by Bronagh McManus
It was 8.46pm on Saturday 22nd September. The air was damp with sweat which lingered with anticipation as the room held its breath for what awaited it. The lights dropped, the screams erupted and ‘The 1975’ took to the stage. First on was drummer George Daniel who had tied his long hair into a scruffy pony tail and was uniformed in a black vest. Next up was guitarist Adam Hann and bassist Ross MacDonald who evoked a wave of screams and shouts of appreciation from the sold out ‘HMV Ritz’. The drums rattled to the opening track ‘The City’ and lead singer Matthew Healy swaggered on stage with a half drunk bottle of red wine in his hand which he held up in the air, in an attempt to be profound, before swigging. The singer, dressed in black skinny jeans, black turtle neck polo and a black leather jacket conforms totally to the ‘sex, drugs and rock n’ roll’ image that has been constructed over years of watching the lives of ‘rock stars’ unfold before our very eyes. Eyeing the audience, the singer overwhelmed the hundreds of teenage girls who were present, as he ran his hand through his unusual haircut. Healy dominated the stage, flirting, almost unconsciously now, with his stardom.
The stage was clad in darkness except for an ominous rectangle, the group’s emblem. As the drums continued to beat, Healy stood on the amps, his skinny figure silhouetted by the bright shine of the rectangle. He grabbed the microphone and sang out the lyrics ‘Don’t call it a fight when you know it’s a war’ whilst almost staggering across the stage, drunk on adrenaline. ‘The City’ played out with tremendous precision and had the immersed the audience in an uncontrolled energy as Healy’s scratchy vocals drew them in. The stage flickered with strobe lights as the four musicians ‘tore up the stage’, rampaging their guitars and harassing the drums. Throughout the evening the 1975’s played with intense passion, enthusiasm, gratitude and skill. They washed audiences over with a torrent of emotion and conducted themselves with an unexpected amount of sincerity. They humbly told the crowd that they had ‘no idea how long we’ve waited for this show’, as to play to a sold out home show is an achievement for any group.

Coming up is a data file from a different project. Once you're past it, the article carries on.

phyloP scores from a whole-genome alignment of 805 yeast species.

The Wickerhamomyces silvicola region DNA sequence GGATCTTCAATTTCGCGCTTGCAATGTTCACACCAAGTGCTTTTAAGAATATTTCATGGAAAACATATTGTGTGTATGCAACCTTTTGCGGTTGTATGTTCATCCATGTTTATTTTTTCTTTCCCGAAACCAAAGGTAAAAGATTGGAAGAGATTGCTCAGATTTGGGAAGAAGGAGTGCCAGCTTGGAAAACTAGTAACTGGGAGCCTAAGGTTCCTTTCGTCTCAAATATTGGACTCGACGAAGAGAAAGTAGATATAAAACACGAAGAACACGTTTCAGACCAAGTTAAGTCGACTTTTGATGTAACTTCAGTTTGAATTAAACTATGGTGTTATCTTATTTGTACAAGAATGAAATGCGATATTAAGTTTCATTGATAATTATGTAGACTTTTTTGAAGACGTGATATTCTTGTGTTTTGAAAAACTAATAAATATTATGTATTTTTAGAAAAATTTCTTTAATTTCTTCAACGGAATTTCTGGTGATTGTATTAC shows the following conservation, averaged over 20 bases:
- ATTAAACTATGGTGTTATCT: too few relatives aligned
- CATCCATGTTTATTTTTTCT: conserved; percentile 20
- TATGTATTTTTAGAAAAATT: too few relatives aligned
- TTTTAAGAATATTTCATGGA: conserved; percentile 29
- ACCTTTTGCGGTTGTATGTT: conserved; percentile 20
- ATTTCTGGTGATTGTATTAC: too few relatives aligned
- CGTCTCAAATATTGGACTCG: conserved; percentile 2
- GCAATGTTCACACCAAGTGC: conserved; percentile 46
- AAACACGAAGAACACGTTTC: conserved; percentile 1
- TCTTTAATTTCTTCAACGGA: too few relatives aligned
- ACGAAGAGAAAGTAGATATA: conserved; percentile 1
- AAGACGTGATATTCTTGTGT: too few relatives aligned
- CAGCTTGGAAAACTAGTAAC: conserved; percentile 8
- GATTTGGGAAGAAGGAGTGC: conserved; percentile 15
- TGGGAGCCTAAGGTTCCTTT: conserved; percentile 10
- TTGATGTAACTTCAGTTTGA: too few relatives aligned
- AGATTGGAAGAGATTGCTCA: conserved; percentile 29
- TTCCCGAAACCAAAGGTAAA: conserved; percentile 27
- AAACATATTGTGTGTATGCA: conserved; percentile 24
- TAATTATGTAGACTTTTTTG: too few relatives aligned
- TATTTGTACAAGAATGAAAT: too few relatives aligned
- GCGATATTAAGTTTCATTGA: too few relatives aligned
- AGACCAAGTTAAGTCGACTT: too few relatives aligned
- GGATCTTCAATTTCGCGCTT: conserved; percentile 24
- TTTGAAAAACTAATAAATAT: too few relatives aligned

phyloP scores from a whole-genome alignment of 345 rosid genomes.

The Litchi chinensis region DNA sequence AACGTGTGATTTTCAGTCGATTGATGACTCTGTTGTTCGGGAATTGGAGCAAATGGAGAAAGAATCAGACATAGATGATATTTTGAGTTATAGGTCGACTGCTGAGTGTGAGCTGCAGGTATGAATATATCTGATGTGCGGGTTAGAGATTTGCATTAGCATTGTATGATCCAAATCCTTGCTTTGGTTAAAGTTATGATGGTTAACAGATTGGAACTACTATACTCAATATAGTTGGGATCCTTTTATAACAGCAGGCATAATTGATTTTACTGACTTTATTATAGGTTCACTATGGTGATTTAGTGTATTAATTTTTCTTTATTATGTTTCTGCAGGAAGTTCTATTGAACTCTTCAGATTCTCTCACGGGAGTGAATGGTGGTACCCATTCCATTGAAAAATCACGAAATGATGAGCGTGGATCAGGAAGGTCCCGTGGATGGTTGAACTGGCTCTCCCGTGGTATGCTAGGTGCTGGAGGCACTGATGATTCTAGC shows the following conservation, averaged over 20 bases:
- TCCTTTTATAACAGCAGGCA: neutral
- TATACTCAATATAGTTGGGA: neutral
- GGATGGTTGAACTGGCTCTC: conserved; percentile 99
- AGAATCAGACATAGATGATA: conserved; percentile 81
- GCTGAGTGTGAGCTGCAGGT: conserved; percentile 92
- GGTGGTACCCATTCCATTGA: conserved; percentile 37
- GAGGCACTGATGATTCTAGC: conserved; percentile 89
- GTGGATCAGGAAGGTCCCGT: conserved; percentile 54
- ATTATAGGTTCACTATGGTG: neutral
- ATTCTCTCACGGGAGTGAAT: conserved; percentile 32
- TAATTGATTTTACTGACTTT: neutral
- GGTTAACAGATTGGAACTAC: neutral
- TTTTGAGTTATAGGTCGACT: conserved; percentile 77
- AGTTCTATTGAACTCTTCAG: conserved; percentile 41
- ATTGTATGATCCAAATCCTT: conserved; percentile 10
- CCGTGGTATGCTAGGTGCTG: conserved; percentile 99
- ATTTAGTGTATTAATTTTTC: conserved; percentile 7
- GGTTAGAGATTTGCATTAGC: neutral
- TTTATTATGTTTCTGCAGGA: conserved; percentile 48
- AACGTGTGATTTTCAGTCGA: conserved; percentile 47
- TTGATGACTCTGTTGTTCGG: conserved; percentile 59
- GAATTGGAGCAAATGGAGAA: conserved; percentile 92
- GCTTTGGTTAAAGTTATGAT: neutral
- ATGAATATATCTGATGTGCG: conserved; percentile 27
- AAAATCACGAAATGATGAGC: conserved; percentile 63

Whilst his guitar lied in safe hands at the side of the stage, Healy danced along to each of his songs, gradually removing items of clothing as his original ‘cool guy’ wardrobe was simply impractical for the heat of the venue. The dark attire of the band looked smart and coincided with their famous lyrics ‘we’re dressed in black from head to toe’, taken from their song ‘Chocolate’. The black dress code allowed the group to appear in unison, making a fuller impact upon the audience. As Healy’s eyes again lingered across the audience he said ‘there are a lot of girls in this room tonight’ and after a brief pause he continued with ‘this one is for you’ before the band launched into the song ‘Girls’ which is taken from their number one album ‘1975’. At 9.35pm the musicians walk off stage in a rather boring ‘encore’ that is more predicable than it is effective. Upon their return, Healy was topless and threw his turtleneck polo into the audience, deeming it of no use to him anymore – how rock n’ roll. Upon playing ‘Chocolate’, debatably the song that first brought the band to mainstream attention, Healy retreated from the microphone allowing for the audience to sing back his own lyrics; the egotistical journey for the singer was well underway. Next up was the song ‘Sex’ because ‘this is how it starts, t-shirts off in the back of my van’. The group concluded the evening with ‘You’, but not before thanking us for our support, love and affection. Healy said ‘If you’re coming to see us in January – I’ll see you then. If you’re not – have a good life. Thank you!’ As the last notes of ‘You’ echoed around the venue, the crowd splurged out the venue like a swam of wasps. The 1975 had put on a performance of a lifetime and one we certainly would not be forgetting anytime soon.